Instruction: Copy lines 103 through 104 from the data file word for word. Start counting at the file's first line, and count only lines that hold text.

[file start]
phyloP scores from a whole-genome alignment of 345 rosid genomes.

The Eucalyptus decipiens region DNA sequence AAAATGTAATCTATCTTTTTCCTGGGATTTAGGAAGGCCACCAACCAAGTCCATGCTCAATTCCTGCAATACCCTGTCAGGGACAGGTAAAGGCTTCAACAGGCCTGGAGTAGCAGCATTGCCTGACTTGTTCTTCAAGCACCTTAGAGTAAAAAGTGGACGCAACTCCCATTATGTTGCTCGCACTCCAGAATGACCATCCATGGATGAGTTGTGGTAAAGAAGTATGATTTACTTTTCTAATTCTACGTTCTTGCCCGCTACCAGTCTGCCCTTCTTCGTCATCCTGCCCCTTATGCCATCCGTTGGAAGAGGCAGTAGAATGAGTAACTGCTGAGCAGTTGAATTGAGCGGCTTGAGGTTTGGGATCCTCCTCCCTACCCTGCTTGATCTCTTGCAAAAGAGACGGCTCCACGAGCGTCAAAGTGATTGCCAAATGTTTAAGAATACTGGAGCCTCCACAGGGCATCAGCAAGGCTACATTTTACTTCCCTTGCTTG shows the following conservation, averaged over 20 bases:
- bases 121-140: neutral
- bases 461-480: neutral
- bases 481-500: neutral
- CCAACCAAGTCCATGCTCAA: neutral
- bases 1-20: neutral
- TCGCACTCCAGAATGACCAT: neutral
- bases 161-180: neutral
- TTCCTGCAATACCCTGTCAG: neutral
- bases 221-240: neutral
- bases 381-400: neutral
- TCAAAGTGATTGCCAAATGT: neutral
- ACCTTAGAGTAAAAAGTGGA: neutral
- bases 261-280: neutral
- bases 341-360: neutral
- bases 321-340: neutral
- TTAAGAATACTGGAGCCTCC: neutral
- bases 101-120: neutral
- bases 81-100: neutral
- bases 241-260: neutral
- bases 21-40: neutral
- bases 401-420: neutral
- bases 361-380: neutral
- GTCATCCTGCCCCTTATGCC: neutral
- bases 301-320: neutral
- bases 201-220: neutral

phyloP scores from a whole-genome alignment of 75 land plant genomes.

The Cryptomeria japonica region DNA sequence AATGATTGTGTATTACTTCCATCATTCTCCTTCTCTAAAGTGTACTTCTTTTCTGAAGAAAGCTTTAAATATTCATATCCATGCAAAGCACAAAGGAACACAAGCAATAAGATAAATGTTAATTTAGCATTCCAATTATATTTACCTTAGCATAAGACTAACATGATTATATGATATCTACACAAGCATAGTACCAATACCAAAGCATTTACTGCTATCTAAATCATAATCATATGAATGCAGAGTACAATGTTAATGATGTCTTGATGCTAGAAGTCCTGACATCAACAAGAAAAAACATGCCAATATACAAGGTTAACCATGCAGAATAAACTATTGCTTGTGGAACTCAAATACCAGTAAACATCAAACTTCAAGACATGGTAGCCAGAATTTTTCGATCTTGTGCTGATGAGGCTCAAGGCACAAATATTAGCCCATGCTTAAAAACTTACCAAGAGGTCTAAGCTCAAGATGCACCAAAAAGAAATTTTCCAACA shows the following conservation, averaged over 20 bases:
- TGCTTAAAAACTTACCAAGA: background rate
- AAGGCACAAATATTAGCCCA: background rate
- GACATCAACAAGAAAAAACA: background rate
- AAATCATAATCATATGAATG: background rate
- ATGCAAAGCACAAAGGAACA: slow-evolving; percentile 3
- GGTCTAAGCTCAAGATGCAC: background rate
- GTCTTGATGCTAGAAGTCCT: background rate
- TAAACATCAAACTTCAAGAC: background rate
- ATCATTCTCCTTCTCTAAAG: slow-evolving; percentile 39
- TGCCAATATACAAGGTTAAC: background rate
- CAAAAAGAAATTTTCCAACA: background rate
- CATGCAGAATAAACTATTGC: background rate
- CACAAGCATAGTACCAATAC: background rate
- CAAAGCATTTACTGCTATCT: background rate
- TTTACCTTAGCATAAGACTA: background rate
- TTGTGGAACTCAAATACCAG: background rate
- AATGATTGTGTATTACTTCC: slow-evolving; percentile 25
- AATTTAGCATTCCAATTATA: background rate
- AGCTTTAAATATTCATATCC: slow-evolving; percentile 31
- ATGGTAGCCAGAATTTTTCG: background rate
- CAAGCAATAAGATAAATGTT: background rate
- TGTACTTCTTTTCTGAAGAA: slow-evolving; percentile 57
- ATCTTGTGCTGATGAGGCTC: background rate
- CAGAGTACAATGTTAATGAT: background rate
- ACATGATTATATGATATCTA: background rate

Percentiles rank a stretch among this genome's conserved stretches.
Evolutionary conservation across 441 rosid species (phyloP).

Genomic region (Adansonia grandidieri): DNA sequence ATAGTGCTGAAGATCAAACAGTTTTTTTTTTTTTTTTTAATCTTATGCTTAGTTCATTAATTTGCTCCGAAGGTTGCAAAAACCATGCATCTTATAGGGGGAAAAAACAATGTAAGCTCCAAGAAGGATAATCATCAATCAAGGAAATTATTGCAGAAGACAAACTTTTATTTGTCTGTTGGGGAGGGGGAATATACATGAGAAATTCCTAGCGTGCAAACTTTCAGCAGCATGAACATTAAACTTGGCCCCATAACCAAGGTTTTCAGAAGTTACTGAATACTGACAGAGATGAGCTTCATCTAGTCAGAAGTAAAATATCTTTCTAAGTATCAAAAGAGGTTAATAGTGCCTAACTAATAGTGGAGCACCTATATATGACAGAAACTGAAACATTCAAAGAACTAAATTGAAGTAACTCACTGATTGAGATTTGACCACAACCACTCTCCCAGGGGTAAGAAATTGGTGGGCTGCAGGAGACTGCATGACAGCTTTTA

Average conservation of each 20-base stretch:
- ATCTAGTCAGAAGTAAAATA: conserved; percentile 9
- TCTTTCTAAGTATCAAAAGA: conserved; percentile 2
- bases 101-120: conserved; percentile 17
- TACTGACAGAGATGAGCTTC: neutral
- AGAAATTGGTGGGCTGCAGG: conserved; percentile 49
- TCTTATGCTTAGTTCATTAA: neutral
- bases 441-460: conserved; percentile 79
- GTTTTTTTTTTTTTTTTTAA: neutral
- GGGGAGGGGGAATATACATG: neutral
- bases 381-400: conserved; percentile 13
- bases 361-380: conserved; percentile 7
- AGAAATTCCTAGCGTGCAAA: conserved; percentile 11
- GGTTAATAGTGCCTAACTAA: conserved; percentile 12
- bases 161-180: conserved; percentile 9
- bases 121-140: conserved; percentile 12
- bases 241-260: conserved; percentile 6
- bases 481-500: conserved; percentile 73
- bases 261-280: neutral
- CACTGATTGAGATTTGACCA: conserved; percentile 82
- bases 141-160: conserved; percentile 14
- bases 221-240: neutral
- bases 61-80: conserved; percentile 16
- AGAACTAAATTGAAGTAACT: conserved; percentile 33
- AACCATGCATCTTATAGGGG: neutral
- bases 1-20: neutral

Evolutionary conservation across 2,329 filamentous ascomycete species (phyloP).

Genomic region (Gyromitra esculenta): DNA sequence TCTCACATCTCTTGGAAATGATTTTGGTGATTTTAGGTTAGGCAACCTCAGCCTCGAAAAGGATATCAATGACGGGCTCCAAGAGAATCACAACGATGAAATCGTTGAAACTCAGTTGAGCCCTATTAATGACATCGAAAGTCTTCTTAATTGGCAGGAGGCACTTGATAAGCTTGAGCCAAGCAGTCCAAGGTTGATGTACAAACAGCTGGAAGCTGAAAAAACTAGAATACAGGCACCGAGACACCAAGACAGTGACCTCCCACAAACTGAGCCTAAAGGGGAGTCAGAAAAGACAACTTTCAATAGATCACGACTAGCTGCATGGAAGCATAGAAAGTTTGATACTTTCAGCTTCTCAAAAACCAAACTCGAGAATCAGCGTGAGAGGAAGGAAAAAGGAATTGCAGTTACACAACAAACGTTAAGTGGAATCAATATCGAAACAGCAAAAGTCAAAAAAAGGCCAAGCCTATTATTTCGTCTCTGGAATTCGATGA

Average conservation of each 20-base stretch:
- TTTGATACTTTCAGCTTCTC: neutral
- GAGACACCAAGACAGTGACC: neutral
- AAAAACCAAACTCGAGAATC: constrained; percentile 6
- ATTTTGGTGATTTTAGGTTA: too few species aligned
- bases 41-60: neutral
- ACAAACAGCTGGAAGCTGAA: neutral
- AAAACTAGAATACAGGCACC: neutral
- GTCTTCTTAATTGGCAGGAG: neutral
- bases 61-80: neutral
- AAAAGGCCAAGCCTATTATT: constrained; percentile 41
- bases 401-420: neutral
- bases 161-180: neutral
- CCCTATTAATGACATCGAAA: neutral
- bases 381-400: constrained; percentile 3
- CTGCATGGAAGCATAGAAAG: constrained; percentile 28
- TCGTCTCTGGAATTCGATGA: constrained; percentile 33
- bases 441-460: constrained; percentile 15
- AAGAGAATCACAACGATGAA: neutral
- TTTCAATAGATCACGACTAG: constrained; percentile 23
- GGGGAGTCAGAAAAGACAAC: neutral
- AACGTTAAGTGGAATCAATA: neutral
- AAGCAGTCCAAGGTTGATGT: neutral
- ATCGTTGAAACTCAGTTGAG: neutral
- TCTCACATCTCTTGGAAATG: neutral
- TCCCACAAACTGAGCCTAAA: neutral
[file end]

- bases 441-460: constrained; percentile 15
- AAGAGAATCACAACGATGAA: neutral